“Apart from Katoch, Ghising also met Hemant Kumar Singh, the Indian political secretary in Kathmandu. Singh also visited Darjeeling on 14 and 15 October. On 15 October 1986 Singh was spotted at a luncheon meeting. He checked out of Darjeeling’s Planters’ Club soon after he was identified. These details are contained in a top secret report presented to Jyoti Basu by the intelligence wing of the West Bengal government” ( The Illustrated Weekly of India, February 22, 1987).

On August 11, 1989, members of the opposition alleged in the Rajya Sabha that RAW was involved in the training of Bodo militants in order to oust the Asom Gana Parishad (AGP) government in Assam. The Association of RAW Employees alleged that Rs.3 crore had been allocated for the job.

B. Raman was, beyond a doubt, one of the most upright members of RAW. What he wrote of Rajiv Gandhi’s use of RAW in Punjab raises many questions. “The alarm caused by these developments and reports made Indira Gandhi contemplate for the first time sending the Army inside the temple to arrest the terrorists and their supporters. However, before doing so, she tried frantically to find a political solution and to use the leaders of the Akali Dal for persuading Bhindranwale and other terrorists to vacate the temple. Rajiv Gandhi and two of his close associates held a number of secret meetings with Akali Dal leaders in a New Delhi guest house of the R&AW” ( The Kaoboys of R&AW, page 95). Thus, the Prime Minister used her son, then a private individual outside the government, to conduct the talks on an official mission. He had not taken the oath of secrecy and had no official standing. RAW was used in Punjab as well.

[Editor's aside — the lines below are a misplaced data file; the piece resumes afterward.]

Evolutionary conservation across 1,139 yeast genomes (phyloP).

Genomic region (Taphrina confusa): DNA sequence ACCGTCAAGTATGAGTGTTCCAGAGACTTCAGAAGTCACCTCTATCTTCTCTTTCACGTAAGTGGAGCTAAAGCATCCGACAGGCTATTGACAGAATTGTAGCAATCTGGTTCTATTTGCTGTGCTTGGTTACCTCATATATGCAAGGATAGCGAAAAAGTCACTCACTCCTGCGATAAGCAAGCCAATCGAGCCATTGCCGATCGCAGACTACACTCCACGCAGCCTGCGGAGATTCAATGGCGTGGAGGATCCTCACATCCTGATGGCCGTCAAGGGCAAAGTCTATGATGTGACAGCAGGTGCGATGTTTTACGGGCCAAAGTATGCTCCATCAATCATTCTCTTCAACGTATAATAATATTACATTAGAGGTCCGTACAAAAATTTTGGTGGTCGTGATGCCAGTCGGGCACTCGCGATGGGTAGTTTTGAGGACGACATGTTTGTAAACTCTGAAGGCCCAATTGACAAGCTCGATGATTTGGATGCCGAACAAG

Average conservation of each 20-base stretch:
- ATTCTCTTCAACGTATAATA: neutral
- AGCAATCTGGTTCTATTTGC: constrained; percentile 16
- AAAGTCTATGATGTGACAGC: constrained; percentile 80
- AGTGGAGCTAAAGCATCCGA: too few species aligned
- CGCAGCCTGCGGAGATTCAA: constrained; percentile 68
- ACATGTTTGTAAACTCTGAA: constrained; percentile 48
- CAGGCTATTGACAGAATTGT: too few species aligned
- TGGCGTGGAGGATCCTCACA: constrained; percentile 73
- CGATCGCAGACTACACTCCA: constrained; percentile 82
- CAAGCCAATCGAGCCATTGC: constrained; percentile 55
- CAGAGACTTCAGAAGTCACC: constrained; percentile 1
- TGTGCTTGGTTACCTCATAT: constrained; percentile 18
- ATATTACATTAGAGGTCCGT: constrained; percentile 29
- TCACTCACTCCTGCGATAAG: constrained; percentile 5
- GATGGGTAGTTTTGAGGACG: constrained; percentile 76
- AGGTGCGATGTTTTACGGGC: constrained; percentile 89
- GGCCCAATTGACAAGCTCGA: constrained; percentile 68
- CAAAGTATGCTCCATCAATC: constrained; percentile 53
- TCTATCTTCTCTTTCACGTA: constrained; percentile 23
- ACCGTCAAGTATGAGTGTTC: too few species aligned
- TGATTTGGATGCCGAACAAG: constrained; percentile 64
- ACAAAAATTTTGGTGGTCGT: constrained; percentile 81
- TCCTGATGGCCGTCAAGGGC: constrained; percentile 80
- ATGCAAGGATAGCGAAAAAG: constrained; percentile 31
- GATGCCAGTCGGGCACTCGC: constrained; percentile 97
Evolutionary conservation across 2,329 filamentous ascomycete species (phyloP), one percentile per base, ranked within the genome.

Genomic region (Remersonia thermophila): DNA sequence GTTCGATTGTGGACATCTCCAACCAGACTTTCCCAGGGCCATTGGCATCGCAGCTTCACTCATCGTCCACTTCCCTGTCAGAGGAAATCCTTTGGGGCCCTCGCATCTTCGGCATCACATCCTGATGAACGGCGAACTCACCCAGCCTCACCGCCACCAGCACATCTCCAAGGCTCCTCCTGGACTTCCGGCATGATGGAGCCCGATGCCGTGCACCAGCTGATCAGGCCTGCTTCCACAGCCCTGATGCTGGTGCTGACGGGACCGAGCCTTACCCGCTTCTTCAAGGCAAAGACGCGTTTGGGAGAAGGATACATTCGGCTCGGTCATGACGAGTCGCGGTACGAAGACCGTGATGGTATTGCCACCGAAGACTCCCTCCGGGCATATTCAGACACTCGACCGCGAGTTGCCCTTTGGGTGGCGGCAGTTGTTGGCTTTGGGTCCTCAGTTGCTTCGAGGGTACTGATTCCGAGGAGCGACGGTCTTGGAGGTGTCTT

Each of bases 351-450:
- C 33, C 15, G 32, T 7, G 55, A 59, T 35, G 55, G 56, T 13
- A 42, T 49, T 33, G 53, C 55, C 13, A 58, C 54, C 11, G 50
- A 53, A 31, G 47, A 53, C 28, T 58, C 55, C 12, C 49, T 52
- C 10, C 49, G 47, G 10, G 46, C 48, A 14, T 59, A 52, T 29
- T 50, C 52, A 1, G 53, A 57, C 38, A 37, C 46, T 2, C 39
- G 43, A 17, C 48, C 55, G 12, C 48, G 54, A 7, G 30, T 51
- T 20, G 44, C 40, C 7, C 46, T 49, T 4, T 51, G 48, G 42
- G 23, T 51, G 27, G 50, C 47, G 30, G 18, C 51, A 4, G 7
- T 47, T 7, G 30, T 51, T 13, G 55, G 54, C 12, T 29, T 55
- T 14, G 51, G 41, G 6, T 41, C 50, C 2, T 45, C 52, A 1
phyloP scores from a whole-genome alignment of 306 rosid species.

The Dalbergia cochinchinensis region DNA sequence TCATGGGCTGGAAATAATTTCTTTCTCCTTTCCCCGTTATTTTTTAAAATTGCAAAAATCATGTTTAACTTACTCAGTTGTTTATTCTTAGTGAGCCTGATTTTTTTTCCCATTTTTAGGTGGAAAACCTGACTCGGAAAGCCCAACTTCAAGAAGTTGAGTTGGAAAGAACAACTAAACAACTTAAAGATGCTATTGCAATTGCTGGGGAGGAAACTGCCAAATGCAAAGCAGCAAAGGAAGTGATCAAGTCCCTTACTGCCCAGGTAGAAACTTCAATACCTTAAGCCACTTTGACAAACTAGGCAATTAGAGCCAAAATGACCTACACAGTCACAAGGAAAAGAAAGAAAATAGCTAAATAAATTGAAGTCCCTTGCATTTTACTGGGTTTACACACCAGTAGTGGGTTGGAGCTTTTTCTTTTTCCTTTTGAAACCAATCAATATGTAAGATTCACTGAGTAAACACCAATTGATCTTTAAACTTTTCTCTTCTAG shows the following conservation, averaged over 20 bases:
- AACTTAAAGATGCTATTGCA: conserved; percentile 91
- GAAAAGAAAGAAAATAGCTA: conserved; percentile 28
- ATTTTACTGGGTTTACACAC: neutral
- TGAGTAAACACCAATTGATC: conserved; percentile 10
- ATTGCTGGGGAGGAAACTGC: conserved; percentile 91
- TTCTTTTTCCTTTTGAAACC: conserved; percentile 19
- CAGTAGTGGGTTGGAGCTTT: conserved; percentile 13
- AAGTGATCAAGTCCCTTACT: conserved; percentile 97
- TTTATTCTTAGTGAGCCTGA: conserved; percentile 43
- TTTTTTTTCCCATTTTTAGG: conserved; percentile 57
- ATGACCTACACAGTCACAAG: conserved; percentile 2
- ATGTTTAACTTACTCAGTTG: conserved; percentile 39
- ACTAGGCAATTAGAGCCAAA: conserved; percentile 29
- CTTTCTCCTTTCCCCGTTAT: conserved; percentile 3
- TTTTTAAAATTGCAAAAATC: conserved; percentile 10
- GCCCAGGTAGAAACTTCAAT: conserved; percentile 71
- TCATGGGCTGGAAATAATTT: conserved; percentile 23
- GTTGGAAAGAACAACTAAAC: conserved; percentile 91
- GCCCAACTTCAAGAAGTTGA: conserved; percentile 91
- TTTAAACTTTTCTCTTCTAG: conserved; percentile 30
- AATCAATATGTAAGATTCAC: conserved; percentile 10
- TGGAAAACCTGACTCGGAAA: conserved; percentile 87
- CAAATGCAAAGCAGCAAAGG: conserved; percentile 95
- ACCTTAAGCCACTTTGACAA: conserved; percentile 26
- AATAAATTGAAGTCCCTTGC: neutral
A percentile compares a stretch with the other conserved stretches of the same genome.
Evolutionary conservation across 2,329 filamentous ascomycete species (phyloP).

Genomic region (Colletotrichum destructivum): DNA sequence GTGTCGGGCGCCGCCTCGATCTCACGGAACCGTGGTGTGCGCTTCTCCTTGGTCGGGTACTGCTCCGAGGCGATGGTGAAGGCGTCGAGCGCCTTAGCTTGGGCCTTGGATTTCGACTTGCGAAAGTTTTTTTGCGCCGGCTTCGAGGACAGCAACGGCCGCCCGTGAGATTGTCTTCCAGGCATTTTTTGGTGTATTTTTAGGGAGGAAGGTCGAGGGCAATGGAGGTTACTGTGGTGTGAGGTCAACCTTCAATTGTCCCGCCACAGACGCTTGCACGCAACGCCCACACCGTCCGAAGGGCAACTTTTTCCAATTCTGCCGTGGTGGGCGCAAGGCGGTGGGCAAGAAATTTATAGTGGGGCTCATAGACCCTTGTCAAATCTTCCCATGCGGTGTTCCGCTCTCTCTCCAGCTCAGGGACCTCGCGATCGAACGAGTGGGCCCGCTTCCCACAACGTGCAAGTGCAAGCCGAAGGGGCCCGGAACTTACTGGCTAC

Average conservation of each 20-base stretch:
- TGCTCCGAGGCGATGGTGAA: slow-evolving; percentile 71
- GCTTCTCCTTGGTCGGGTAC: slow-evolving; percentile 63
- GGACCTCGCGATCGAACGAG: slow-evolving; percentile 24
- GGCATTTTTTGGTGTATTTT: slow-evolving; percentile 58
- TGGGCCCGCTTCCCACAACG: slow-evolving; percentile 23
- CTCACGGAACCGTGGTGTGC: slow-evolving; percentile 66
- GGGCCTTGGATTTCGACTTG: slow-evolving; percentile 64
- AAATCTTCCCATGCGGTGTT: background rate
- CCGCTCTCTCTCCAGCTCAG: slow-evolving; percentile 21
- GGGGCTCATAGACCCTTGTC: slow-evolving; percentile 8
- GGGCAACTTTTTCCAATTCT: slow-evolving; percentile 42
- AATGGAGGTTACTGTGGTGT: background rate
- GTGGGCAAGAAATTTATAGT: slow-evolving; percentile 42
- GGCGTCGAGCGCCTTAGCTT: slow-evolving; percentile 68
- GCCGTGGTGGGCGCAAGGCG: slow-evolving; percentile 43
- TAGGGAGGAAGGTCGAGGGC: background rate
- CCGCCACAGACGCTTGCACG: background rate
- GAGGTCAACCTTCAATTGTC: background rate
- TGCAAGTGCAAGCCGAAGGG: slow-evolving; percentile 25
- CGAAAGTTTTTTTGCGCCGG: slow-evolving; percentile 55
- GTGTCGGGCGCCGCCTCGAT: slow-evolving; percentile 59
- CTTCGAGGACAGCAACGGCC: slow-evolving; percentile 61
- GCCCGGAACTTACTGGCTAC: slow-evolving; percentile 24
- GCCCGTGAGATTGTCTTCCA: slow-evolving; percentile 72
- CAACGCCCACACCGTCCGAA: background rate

This explains what a former I.B. chief, T.V. Rajeswar, wrote in his memoir. RAW eclipsed “the I.B. even in its legitimate areas of functioning. R&AW set up its offices in every State, something which an external intelligence does not do in any other country” ( India: The Crucial Years, pages 174-5).

Doings in Nepal